In 1995, Taiwan adopted a single-payer system of national health insurance, in which the government pays for all its citizens' coverage. In doing so, the country accomplished something that might seem impossible: Taiwan expanded coverage to cover 40 percent of the population while significantly cutting rising health care costs [source: PBS].
Much of the credit for this phenomenon is due to Taiwan's smart card. All citizens have a smart card encoded with their entire medical history. Present it to any doctor, and he or she will know every health concern you've had since you were born. Using these cards also cuts down on administrative paperwork, as medical providers can use it to bill the government directly for their services. It's worth noting that in many countries, people aren't willing to hand so much information over to their government.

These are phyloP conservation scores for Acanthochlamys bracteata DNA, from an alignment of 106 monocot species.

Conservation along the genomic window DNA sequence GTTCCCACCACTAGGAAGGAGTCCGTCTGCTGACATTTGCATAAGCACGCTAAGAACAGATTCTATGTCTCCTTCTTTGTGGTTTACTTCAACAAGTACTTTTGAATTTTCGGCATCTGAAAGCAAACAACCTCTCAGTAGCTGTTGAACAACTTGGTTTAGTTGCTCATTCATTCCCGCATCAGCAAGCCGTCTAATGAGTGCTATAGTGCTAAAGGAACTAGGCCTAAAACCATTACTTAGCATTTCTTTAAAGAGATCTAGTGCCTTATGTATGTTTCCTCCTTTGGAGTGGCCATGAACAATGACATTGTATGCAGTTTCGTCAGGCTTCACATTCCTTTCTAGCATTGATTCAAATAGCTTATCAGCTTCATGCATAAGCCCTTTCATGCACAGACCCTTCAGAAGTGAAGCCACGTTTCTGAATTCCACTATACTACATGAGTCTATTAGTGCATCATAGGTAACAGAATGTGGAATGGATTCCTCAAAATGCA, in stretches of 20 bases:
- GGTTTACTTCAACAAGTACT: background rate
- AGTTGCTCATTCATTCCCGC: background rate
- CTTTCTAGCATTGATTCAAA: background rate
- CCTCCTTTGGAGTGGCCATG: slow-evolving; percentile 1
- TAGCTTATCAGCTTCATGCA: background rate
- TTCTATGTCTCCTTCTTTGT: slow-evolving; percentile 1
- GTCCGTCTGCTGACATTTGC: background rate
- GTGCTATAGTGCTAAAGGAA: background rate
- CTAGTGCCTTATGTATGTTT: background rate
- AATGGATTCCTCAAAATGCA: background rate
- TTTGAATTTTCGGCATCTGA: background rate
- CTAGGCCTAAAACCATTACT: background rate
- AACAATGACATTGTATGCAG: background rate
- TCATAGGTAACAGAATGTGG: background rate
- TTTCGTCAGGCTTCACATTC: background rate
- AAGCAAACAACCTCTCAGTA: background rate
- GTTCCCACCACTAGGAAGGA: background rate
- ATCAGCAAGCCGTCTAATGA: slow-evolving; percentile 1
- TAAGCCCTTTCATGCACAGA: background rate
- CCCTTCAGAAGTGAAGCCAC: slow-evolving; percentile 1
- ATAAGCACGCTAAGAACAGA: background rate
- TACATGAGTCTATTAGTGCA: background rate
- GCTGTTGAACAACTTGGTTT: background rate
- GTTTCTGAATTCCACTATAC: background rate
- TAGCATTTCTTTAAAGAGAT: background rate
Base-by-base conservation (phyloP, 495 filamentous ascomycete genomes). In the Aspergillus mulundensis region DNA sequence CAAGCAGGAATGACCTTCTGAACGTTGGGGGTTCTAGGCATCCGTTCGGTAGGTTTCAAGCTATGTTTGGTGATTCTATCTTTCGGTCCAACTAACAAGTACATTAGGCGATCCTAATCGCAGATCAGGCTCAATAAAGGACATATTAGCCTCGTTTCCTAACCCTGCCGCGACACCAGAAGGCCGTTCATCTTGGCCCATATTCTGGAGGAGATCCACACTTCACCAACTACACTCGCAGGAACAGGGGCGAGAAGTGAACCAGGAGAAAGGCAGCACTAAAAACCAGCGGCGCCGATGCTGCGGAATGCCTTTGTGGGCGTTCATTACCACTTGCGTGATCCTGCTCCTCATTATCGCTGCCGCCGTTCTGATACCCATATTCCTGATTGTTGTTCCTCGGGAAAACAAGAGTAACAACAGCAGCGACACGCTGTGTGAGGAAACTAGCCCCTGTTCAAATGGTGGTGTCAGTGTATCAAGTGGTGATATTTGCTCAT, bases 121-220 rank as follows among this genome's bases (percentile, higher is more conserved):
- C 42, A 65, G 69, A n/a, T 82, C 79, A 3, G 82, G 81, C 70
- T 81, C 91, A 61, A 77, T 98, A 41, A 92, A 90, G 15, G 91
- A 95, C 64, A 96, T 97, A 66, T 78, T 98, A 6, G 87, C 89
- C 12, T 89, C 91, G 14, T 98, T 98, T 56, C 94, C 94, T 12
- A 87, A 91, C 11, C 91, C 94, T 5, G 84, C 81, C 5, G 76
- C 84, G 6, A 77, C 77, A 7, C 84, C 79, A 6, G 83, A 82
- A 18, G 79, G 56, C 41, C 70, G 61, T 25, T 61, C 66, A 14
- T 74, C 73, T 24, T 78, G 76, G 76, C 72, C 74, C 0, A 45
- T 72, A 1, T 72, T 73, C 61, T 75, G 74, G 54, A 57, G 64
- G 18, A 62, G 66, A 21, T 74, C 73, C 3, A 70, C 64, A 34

Workers and their employers pay for this system, while those who can't afford the costs and veterans are provided subsidies. In return, Taiwanese are allowed to see any doctor or specialist they so choose on a plan that includes everything from traditional medicine to vision benefits [source: Reid]. Costs may be kept a little too low, though. Thanks to low administrative costs, Taiwan's system currently does not take in enough money to fund itself, and politicians are none too eager to increase premiums for fear of voter reprisals [sources: Reid; PBS].